Improving Hollar's iOS Checkout Process

When first tackling the project of improving our checkout flow in regards to our iOS app, the Product team here at Hollar first had to establish what the problem was that we were trying to solve. We noticed that a lot of our users were abandoning their carts on iOS due to how much work was involved to get from point A to point B. We also needed to add new payment options to the app without making the checkout process take any longer. By removing a few unnecessary screens, and combining similar tasks into one screen, we were able to create a flow that took far less time for app users to get through.

Feature Comparison

see how they handled their checkout experience. One app I continually turned to was for B&H, a consumer electronics store with a focus on cameras and lighting equipment. While they aren’t in the same market as Hollar is, they were able to solve the problem of allowing multiple payment options like Paypal, credit card, and Apple Pay, and did it in a way that makes sense for them. We also turned to Zappos! as they are a well known brand known for making shopping easy. Though we liked all the payment options presented before you begin the checkout process on each app, we didn’t like how it could be a strain to reach a thumb down towards the icons, so our own version prompts users with large buttons as options after they click “Proceed to Checkout”, which you’ll see in the final comps later on.

We also really appreciated how B&H were able to outline their process as 3 steps through the progress indicator at the top of their checkout. We compared their process indicator against a few others like ASOS, which had icons representing steps. The icon approach seemed vague so we ultimately went ahead with making it a 1–2–3 process for better frame of reference.

 
Feature comparisons between B&H, Zappos! and ASOS

Feature comparisons between B&H, Zappos! and ASOS

 

Wireframing and Gathering User Feedback

I’m a believer in getting user feedback sooner rather than later. That way, you can then pivot earlier in the process rather than when you’ve already invested way too much time in it to rework everything AND get it launched in time. So once we established a first time user flow and a return user flow, I created wireframes and placed them in 2 different prototypes using Invisionapp and we gathered valuable user feedback with UserTesting.com. (though I’m really curious about using Lookback). We were initially going to go with a single page “review” screen where you could fill out missing info by clicking each section, but found that the alternative 1–2–3 step process was clearer for first time users, so I’m glad we tested it before the development phase. Return users skip steps to go to the review screen, with the option to update stored information. We were also able to address a few pain points users experienced in our tests and revised accordingly.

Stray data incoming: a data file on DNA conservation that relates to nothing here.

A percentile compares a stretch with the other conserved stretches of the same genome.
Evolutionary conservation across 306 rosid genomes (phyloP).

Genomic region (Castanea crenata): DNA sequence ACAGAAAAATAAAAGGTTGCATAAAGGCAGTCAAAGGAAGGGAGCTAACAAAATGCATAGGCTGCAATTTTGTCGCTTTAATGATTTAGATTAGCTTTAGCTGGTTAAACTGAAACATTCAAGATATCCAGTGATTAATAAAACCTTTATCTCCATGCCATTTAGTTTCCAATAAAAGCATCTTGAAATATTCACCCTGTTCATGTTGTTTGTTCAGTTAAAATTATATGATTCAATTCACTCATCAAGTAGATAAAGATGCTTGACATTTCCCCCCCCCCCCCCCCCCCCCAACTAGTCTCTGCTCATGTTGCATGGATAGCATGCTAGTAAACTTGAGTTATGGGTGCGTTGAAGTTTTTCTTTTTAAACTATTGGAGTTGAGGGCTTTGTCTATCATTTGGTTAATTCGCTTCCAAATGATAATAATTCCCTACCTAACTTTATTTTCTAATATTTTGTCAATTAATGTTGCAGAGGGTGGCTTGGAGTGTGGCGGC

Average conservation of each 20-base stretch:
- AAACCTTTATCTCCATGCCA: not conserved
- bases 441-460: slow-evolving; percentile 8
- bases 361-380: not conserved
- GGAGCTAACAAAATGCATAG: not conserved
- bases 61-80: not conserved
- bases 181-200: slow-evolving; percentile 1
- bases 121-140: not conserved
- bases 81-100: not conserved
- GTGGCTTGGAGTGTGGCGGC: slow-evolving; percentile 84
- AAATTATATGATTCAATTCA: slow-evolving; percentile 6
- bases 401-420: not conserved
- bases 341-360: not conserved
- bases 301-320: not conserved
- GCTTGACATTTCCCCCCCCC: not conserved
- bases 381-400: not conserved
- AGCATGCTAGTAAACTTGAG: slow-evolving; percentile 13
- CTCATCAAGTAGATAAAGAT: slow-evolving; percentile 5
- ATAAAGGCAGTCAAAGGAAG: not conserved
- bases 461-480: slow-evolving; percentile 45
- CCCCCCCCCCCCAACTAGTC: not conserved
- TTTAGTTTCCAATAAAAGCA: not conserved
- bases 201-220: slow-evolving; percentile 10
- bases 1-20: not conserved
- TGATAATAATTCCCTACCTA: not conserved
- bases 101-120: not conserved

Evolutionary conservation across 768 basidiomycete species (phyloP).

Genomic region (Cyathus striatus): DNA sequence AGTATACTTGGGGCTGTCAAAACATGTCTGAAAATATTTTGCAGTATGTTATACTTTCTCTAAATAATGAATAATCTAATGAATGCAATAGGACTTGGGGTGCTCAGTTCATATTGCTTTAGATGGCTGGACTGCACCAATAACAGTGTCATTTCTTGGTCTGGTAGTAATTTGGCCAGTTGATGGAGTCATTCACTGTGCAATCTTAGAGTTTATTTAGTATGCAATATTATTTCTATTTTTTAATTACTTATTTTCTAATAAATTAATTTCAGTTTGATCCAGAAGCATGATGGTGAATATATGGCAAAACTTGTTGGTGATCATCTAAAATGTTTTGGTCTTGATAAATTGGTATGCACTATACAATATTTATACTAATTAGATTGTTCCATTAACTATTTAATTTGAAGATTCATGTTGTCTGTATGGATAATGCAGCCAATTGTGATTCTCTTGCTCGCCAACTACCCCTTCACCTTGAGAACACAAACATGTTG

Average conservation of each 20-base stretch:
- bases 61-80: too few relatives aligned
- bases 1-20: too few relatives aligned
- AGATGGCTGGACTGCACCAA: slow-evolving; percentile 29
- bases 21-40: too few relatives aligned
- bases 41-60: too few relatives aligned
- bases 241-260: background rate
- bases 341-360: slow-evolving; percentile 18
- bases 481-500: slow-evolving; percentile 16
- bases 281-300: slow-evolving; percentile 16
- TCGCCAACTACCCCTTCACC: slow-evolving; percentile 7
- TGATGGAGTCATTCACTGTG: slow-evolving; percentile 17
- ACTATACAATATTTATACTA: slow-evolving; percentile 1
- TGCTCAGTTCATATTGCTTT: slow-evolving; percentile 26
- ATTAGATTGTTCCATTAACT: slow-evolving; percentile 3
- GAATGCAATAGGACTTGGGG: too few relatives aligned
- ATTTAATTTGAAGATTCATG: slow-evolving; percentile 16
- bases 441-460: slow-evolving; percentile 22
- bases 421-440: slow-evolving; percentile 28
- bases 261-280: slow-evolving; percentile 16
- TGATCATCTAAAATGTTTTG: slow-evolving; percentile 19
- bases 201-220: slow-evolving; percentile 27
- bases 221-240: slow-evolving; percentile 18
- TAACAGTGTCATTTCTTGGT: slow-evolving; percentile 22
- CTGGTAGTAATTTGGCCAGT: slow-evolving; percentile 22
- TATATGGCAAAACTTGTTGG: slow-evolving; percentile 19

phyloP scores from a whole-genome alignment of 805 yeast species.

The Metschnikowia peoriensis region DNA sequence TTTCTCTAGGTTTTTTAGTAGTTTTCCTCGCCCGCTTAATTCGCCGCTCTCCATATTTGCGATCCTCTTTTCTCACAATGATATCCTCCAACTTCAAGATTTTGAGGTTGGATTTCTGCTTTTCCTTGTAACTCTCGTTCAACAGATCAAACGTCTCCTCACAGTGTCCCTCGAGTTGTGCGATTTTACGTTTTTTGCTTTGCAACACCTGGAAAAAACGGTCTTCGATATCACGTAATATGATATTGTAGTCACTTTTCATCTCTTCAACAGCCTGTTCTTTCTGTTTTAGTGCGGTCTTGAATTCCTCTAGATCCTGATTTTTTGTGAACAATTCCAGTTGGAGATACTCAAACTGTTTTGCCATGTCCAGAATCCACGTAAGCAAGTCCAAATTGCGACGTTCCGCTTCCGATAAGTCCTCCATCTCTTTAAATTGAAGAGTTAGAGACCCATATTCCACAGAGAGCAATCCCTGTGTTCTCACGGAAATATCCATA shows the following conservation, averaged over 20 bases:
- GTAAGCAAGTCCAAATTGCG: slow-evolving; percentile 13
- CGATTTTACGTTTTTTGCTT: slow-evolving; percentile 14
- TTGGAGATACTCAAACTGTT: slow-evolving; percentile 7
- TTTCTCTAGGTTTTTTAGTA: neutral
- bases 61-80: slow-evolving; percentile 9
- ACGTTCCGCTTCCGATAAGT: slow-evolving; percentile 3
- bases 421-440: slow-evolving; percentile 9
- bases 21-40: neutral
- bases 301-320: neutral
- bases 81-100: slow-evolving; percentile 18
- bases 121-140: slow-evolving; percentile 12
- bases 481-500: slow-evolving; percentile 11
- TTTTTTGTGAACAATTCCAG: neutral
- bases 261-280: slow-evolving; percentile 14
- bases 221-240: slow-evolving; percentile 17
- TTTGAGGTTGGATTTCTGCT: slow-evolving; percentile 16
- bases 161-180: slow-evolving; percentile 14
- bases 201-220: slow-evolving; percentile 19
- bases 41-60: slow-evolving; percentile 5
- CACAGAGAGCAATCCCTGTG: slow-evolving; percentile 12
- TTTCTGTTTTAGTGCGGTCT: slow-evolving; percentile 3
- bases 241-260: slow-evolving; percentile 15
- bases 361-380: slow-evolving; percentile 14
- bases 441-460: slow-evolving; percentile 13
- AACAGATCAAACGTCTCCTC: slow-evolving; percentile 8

Hollar checkout wirefreamed prototypeFeature comparisons between B&H, Zappos! and ASOS  

Hollar checkout wirefreamed prototypeFeature comparisons between B&H, Zappos! and ASOS

 

Some Final Designs

After revising based on our user test results and further collaboration with the app development team, we were able to “put a coat of paint” on it, so to speak, and make it pretty using Sketch. This was actually the easiest phase of all since all of the ground work was done ahead of time. The result is an easier to use checkout process with fewer screens, and a lower cart abandon rate on our app. Success! 🙌

 
Some of the key screens from Hollar’s new iOS checkout.

Some of the key screens from Hollar’s new iOS checkout.